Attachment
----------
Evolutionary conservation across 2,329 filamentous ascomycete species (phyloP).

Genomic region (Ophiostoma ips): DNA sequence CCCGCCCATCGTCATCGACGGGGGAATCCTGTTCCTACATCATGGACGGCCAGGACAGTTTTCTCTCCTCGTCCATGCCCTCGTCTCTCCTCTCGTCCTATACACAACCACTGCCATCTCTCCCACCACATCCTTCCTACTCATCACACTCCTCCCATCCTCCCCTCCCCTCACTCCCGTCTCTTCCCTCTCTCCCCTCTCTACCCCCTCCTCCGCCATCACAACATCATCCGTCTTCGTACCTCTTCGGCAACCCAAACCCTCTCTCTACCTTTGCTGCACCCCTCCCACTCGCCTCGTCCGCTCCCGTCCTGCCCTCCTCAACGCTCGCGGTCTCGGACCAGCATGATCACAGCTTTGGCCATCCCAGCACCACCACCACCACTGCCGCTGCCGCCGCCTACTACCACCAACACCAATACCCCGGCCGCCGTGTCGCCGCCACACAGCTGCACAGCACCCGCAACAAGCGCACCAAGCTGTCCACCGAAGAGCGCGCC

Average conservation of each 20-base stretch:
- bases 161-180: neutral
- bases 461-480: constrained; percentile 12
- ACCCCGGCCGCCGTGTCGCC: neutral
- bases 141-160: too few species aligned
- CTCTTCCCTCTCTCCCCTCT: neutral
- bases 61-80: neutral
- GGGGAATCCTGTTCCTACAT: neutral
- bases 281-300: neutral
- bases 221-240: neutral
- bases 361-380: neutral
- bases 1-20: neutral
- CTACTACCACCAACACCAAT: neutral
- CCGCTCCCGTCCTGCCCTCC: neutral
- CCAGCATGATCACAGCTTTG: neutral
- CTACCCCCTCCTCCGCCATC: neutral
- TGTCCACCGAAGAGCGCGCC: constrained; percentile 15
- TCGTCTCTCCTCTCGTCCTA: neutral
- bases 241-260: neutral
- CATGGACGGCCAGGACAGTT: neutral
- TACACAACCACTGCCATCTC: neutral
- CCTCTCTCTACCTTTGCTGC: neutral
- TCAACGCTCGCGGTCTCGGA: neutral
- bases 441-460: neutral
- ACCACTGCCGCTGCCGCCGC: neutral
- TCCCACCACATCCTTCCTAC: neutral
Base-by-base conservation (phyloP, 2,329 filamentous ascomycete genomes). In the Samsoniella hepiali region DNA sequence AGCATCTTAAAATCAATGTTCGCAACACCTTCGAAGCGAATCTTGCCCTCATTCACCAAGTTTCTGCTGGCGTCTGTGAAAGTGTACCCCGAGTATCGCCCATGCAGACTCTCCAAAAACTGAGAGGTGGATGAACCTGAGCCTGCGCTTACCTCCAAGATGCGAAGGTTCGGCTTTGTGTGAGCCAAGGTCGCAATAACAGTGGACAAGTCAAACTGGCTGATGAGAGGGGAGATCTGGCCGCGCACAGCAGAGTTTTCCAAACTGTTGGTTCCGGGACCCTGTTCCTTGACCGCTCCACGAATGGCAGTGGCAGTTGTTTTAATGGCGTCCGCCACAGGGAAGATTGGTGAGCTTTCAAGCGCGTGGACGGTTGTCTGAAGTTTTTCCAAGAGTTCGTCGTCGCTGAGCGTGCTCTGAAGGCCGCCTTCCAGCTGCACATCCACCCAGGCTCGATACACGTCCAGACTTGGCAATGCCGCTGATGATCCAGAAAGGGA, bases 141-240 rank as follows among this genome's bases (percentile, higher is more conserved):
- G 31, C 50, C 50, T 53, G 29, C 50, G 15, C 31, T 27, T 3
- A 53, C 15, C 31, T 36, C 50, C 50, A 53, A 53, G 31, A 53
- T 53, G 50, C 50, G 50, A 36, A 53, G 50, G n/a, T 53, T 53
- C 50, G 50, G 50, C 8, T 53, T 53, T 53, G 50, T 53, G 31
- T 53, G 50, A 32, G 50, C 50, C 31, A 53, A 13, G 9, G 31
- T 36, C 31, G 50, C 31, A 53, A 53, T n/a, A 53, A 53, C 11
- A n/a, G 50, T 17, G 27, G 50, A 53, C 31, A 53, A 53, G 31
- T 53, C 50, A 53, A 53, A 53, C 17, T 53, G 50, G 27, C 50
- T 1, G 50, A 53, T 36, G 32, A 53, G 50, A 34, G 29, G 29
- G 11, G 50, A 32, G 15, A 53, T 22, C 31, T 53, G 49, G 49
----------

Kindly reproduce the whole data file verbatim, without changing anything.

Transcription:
Evolutionary conservation across 2,329 filamentous ascomycete species (phyloP).

Genomic region (Ophiostoma ips): DNA sequence CCCGCCCATCGTCATCGACGGGGGAATCCTGTTCCTACATCATGGACGGCCAGGACAGTTTTCTCTCCTCGTCCATGCCCTCGTCTCTCCTCTCGTCCTATACACAACCACTGCCATCTCTCCCACCACATCCTTCCTACTCATCACACTCCTCCCATCCTCCCCTCCCCTCACTCCCGTCTCTTCCCTCTCTCCCCTCTCTACCCCCTCCTCCGCCATCACAACATCATCCGTCTTCGTACCTCTTCGGCAACCCAAACCCTCTCTCTACCTTTGCTGCACCCCTCCCACTCGCCTCGTCCGCTCCCGTCCTGCCCTCCTCAACGCTCGCGGTCTCGGACCAGCATGATCACAGCTTTGGCCATCCCAGCACCACCACCACCACTGCCGCTGCCGCCGCCTACTACCACCAACACCAATACCCCGGCCGCCGTGTCGCCGCCACACAGCTGCACAGCACCCGCAACAAGCGCACCAAGCTGTCCACCGAAGAGCGCGCC

Average conservation of each 20-base stretch:
- bases 161-180: neutral
- bases 461-480: constrained; percentile 12
- ACCCCGGCCGCCGTGTCGCC: neutral
- bases 141-160: too few species aligned
- CTCTTCCCTCTCTCCCCTCT: neutral
- bases 61-80: neutral
- GGGGAATCCTGTTCCTACAT: neutral
- bases 281-300: neutral
- bases 221-240: neutral
- bases 361-380: neutral
- bases 1-20: neutral
- CTACTACCACCAACACCAAT: neutral
- CCGCTCCCGTCCTGCCCTCC: neutral
- CCAGCATGATCACAGCTTTG: neutral
- CTACCCCCTCCTCCGCCATC: neutral
- TGTCCACCGAAGAGCGCGCC: constrained; percentile 15
- TCGTCTCTCCTCTCGTCCTA: neutral
- bases 241-260: neutral
- CATGGACGGCCAGGACAGTT: neutral
- TACACAACCACTGCCATCTC: neutral
- CCTCTCTCTACCTTTGCTGC: neutral
- TCAACGCTCGCGGTCTCGGA: neutral
- bases 441-460: neutral
- ACCACTGCCGCTGCCGCCGC: neutral
- TCCCACCACATCCTTCCTAC: neutral
Base-by-base conservation (phyloP, 2,329 filamentous ascomycete genomes). In the Samsoniella hepiali region DNA sequence AGCATCTTAAAATCAATGTTCGCAACACCTTCGAAGCGAATCTTGCCCTCATTCACCAAGTTTCTGCTGGCGTCTGTGAAAGTGTACCCCGAGTATCGCCCATGCAGACTCTCCAAAAACTGAGAGGTGGATGAACCTGAGCCTGCGCTTACCTCCAAGATGCGAAGGTTCGGCTTTGTGTGAGCCAAGGTCGCAATAACAGTGGACAAGTCAAACTGGCTGATGAGAGGGGAGATCTGGCCGCGCACAGCAGAGTTTTCCAAACTGTTGGTTCCGGGACCCTGTTCCTTGACCGCTCCACGAATGGCAGTGGCAGTTGTTTTAATGGCGTCCGCCACAGGGAAGATTGGTGAGCTTTCAAGCGCGTGGACGGTTGTCTGAAGTTTTTCCAAGAGTTCGTCGTCGCTGAGCGTGCTCTGAAGGCCGCCTTCCAGCTGCACATCCACCCAGGCTCGATACACGTCCAGACTTGGCAATGCCGCTGATGATCCAGAAAGGGA, bases 141-240 rank as follows among this genome's bases (percentile, higher is more conserved):
- G 31, C 50, C 50, T 53, G 29, C 50, G 15, C 31, T 27, T 3
- A 53, C 15, C 31, T 36, C 50, C 50, A 53, A 53, G 31, A 53
- T 53, G 50, C 50, G 50, A 36, A 53, G 50, G n/a, T 53, T 53
- C 50, G 50, G 50, C 8, T 53, T 53, T 53, G 50, T 53, G 31
- T 53, G 50, A 32, G 50, C 50, C 31, A 53, A 13, G 9, G 31
- T 36, C 31, G 50, C 31, A 53, A 53, T n/a, A 53, A 53, C 11
- A n/a, G 50, T 17, G 27, G 50, A 53, C 31, A 53, A 53, G 31
- T 53, C 50, A 53, A 53, A 53, C 17, T 53, G 50, G 27, C 50
- T 1, G 50, A 53, T 36, G 32, A 53, G 50, A 34, G 29, G 29
- G 11, G 50, A 32, G 15, A 53, T 22, C 31, T 53, G 49, G 49